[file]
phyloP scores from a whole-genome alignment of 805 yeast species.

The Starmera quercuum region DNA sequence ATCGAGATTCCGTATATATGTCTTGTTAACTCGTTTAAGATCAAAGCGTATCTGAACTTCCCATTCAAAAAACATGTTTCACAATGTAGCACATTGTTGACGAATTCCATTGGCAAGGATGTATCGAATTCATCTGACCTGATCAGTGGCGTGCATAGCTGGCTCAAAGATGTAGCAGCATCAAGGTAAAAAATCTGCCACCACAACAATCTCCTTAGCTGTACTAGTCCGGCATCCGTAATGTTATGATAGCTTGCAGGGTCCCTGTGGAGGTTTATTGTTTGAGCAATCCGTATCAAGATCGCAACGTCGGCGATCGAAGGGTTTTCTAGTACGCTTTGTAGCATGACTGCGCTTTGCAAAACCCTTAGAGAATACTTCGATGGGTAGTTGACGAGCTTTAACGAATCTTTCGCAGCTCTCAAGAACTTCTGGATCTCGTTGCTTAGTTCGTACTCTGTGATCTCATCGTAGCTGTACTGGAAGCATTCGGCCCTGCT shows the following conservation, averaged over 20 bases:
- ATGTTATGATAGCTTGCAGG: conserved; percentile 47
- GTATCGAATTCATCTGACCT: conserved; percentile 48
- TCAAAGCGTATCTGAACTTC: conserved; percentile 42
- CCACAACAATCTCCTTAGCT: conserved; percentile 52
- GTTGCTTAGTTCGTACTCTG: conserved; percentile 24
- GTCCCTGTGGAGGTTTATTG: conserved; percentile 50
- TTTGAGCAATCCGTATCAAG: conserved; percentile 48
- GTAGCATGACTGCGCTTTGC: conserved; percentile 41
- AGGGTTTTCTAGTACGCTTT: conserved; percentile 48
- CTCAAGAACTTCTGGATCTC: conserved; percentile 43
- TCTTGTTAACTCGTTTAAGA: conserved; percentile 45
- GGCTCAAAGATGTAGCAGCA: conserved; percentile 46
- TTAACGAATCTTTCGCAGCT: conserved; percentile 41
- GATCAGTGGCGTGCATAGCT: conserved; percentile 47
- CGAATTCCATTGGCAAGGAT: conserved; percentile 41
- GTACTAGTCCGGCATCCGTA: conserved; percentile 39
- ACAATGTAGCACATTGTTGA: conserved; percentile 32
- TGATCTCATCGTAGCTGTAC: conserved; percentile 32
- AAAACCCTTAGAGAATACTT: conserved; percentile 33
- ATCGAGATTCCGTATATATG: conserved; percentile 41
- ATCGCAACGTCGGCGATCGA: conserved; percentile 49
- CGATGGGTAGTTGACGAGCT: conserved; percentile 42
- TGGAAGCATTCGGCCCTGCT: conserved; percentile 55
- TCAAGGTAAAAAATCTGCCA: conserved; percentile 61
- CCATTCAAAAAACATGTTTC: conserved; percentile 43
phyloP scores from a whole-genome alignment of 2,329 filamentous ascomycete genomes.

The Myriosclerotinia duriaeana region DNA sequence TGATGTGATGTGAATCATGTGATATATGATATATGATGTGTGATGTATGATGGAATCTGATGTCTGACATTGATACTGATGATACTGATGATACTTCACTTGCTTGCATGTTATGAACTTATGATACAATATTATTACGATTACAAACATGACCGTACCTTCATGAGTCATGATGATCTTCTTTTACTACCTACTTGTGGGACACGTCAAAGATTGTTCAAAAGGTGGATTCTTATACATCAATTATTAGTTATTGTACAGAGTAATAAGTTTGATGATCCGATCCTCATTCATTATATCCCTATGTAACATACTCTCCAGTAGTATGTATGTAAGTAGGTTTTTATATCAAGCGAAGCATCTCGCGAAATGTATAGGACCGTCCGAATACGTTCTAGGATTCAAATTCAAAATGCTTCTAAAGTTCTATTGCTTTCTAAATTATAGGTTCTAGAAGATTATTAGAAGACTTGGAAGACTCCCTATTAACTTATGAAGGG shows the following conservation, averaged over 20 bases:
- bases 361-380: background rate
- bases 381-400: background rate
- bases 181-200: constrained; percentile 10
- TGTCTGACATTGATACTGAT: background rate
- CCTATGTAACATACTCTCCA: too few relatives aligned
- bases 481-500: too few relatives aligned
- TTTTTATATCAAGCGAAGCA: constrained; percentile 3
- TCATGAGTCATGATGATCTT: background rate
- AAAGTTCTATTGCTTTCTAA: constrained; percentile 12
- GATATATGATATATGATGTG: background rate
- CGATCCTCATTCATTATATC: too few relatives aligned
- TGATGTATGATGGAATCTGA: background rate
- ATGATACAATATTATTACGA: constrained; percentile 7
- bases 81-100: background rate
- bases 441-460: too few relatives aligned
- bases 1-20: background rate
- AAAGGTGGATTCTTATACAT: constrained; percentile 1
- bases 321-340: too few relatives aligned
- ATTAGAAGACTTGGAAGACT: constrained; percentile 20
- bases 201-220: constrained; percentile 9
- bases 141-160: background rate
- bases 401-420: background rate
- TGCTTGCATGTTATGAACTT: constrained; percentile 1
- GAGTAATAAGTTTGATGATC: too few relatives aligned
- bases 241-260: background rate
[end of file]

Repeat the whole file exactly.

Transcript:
phyloP scores from a whole-genome alignment of 805 yeast species.

The Starmera quercuum region DNA sequence ATCGAGATTCCGTATATATGTCTTGTTAACTCGTTTAAGATCAAAGCGTATCTGAACTTCCCATTCAAAAAACATGTTTCACAATGTAGCACATTGTTGACGAATTCCATTGGCAAGGATGTATCGAATTCATCTGACCTGATCAGTGGCGTGCATAGCTGGCTCAAAGATGTAGCAGCATCAAGGTAAAAAATCTGCCACCACAACAATCTCCTTAGCTGTACTAGTCCGGCATCCGTAATGTTATGATAGCTTGCAGGGTCCCTGTGGAGGTTTATTGTTTGAGCAATCCGTATCAAGATCGCAACGTCGGCGATCGAAGGGTTTTCTAGTACGCTTTGTAGCATGACTGCGCTTTGCAAAACCCTTAGAGAATACTTCGATGGGTAGTTGACGAGCTTTAACGAATCTTTCGCAGCTCTCAAGAACTTCTGGATCTCGTTGCTTAGTTCGTACTCTGTGATCTCATCGTAGCTGTACTGGAAGCATTCGGCCCTGCT shows the following conservation, averaged over 20 bases:
- ATGTTATGATAGCTTGCAGG: conserved; percentile 47
- GTATCGAATTCATCTGACCT: conserved; percentile 48
- TCAAAGCGTATCTGAACTTC: conserved; percentile 42
- CCACAACAATCTCCTTAGCT: conserved; percentile 52
- GTTGCTTAGTTCGTACTCTG: conserved; percentile 24
- GTCCCTGTGGAGGTTTATTG: conserved; percentile 50
- TTTGAGCAATCCGTATCAAG: conserved; percentile 48
- GTAGCATGACTGCGCTTTGC: conserved; percentile 41
- AGGGTTTTCTAGTACGCTTT: conserved; percentile 48
- CTCAAGAACTTCTGGATCTC: conserved; percentile 43
- TCTTGTTAACTCGTTTAAGA: conserved; percentile 45
- GGCTCAAAGATGTAGCAGCA: conserved; percentile 46
- TTAACGAATCTTTCGCAGCT: conserved; percentile 41
- GATCAGTGGCGTGCATAGCT: conserved; percentile 47
- CGAATTCCATTGGCAAGGAT: conserved; percentile 41
- GTACTAGTCCGGCATCCGTA: conserved; percentile 39
- ACAATGTAGCACATTGTTGA: conserved; percentile 32
- TGATCTCATCGTAGCTGTAC: conserved; percentile 32
- AAAACCCTTAGAGAATACTT: conserved; percentile 33
- ATCGAGATTCCGTATATATG: conserved; percentile 41
- ATCGCAACGTCGGCGATCGA: conserved; percentile 49
- CGATGGGTAGTTGACGAGCT: conserved; percentile 42
- TGGAAGCATTCGGCCCTGCT: conserved; percentile 55
- TCAAGGTAAAAAATCTGCCA: conserved; percentile 61
- CCATTCAAAAAACATGTTTC: conserved; percentile 43
phyloP scores from a whole-genome alignment of 2,329 filamentous ascomycete genomes.

The Myriosclerotinia duriaeana region DNA sequence TGATGTGATGTGAATCATGTGATATATGATATATGATGTGTGATGTATGATGGAATCTGATGTCTGACATTGATACTGATGATACTGATGATACTTCACTTGCTTGCATGTTATGAACTTATGATACAATATTATTACGATTACAAACATGACCGTACCTTCATGAGTCATGATGATCTTCTTTTACTACCTACTTGTGGGACACGTCAAAGATTGTTCAAAAGGTGGATTCTTATACATCAATTATTAGTTATTGTACAGAGTAATAAGTTTGATGATCCGATCCTCATTCATTATATCCCTATGTAACATACTCTCCAGTAGTATGTATGTAAGTAGGTTTTTATATCAAGCGAAGCATCTCGCGAAATGTATAGGACCGTCCGAATACGTTCTAGGATTCAAATTCAAAATGCTTCTAAAGTTCTATTGCTTTCTAAATTATAGGTTCTAGAAGATTATTAGAAGACTTGGAAGACTCCCTATTAACTTATGAAGGG shows the following conservation, averaged over 20 bases:
- bases 361-380: background rate
- bases 381-400: background rate
- bases 181-200: constrained; percentile 10
- TGTCTGACATTGATACTGAT: background rate
- CCTATGTAACATACTCTCCA: too few relatives aligned
- bases 481-500: too few relatives aligned
- TTTTTATATCAAGCGAAGCA: constrained; percentile 3
- TCATGAGTCATGATGATCTT: background rate
- AAAGTTCTATTGCTTTCTAA: constrained; percentile 12
- GATATATGATATATGATGTG: background rate
- CGATCCTCATTCATTATATC: too few relatives aligned
- TGATGTATGATGGAATCTGA: background rate
- ATGATACAATATTATTACGA: constrained; percentile 7
- bases 81-100: background rate
- bases 441-460: too few relatives aligned
- bases 1-20: background rate
- AAAGGTGGATTCTTATACAT: constrained; percentile 1
- bases 321-340: too few relatives aligned
- ATTAGAAGACTTGGAAGACT: constrained; percentile 20
- bases 201-220: constrained; percentile 9
- bases 141-160: background rate
- bases 401-420: background rate
- TGCTTGCATGTTATGAACTT: constrained; percentile 1
- GAGTAATAAGTTTGATGATC: too few relatives aligned
- bases 241-260: background rate